War and Conquest is the spiritual successor of Warhammer Ancient Battles (WAB), written by Rob Broom who worked on WAB. For your £20 you get a solidly bound and very attractive rulebook, and army lists are available for free online.

If you’ve got an ancient or medieval army that’s gathering dust since the days of WAB I’d highly recommend getting a copy. There are a lot of nice little touches that simplify and speed up gameplay.

Force composition

No real surprises here, WaC is points-based. There have been an absolute landslide of army lists produced, pretty much every army that ever took the field has a list available on the Scarab forum (all for free!), and some of the most popular ones have been given a spit and polish and are available from http://warandconquest.blogspot.com/. The latter lists are the ones used in tournaments.

Troops are based singly on 20mm for infantry. There’s nothing stopping you basing some in multiple, but you will need to remove single casualties. Units are generally about 10-15 for cavalry and skirmishers and 20-30 for core infantry. For a 2500pt game you’ll need about 4-6 infantry units, plus skirmishers and cavalry. So you’re looking somewhere around 150-200 miniatures. You can play smaller games, but some armies don’t scale down well.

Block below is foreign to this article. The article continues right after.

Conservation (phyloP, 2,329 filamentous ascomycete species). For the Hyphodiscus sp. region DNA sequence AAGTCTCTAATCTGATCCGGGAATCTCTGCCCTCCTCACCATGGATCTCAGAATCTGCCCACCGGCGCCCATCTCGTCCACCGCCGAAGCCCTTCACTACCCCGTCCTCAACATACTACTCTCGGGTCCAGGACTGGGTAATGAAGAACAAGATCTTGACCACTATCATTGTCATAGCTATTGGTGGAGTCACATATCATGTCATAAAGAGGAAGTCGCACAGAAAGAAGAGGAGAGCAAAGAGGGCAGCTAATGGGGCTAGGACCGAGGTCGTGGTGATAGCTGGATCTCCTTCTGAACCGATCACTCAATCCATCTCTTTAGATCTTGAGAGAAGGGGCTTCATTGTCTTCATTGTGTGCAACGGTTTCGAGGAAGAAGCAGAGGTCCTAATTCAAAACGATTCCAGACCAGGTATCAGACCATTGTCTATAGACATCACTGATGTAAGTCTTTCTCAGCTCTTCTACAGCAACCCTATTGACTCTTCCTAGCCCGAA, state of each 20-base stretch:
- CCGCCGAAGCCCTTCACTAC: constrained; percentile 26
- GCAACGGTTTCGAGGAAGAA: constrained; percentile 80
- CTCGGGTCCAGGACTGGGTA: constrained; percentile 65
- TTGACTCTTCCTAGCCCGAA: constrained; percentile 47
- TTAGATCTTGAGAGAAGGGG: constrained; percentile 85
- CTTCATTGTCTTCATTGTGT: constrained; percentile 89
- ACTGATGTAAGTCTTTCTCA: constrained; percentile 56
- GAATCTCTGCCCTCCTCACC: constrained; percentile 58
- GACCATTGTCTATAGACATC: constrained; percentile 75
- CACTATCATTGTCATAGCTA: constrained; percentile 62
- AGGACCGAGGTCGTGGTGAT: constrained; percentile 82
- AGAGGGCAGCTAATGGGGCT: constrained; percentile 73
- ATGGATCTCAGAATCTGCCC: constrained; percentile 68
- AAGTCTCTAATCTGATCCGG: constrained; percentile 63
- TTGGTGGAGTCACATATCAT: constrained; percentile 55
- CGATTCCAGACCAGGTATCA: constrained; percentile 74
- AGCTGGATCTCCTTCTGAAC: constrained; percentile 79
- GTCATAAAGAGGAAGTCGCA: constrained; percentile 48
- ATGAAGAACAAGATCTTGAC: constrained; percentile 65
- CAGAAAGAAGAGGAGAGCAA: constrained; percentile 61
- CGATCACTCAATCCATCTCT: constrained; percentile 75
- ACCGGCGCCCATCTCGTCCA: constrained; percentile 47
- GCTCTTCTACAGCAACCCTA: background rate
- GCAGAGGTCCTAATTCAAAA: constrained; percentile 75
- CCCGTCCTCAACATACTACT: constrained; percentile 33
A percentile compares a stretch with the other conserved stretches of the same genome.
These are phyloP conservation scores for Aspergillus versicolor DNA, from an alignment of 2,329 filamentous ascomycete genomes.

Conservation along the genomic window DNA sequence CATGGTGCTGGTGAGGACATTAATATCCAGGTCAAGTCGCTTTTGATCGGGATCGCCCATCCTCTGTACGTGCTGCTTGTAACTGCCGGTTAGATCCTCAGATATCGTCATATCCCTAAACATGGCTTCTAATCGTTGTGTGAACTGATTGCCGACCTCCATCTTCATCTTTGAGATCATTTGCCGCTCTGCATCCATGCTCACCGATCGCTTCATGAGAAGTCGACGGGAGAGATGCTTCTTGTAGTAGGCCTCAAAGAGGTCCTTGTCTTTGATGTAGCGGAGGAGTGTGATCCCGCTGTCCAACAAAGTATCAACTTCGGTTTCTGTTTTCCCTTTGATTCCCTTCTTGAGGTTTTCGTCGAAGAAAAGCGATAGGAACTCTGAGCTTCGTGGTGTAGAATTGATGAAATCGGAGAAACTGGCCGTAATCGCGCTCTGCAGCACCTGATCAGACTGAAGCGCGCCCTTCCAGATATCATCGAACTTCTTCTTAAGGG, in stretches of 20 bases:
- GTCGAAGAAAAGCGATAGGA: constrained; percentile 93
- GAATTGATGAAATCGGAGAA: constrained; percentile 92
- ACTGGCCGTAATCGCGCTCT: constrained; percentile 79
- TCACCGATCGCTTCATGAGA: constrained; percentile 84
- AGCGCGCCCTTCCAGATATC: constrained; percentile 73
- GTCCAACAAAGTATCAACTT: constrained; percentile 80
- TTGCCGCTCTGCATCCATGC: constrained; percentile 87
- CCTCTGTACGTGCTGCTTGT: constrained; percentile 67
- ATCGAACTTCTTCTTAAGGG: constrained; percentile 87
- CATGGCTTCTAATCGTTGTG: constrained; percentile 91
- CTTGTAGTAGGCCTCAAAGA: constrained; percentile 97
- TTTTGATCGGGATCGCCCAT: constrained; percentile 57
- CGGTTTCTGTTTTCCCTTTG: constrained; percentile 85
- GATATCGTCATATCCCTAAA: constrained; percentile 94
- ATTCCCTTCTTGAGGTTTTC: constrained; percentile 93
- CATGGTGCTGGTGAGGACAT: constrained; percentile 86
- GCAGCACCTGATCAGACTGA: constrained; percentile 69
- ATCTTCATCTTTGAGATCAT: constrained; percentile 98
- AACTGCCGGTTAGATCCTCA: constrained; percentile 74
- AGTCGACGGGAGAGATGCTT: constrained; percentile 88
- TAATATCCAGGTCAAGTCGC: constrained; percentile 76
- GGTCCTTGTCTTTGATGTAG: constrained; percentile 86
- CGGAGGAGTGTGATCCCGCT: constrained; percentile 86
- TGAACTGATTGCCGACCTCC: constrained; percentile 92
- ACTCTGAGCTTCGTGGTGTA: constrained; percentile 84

Command and Control

WaC is IGoUGo, with a slight twist. At the start of each turn players can dice to gain Strategic Advantage for that turn. You can try to boost this roll using extra dice bought with Strategic Initiative Points. SIPs are a valuable resource, as besides forcing Strategic Advantage they can help units pass break tests (and a few other things).

The player with Strategic Advantage decides who goes first in each turn, so it’s entirely possible to get a double turn. If done at the critical moment this can be decisive. It’s a simple mechanic that can create a lot of drama. Within each turn it breaks down into the familiar Move > Shoot > Fight sequence, followed by a “resolution phase” (see below).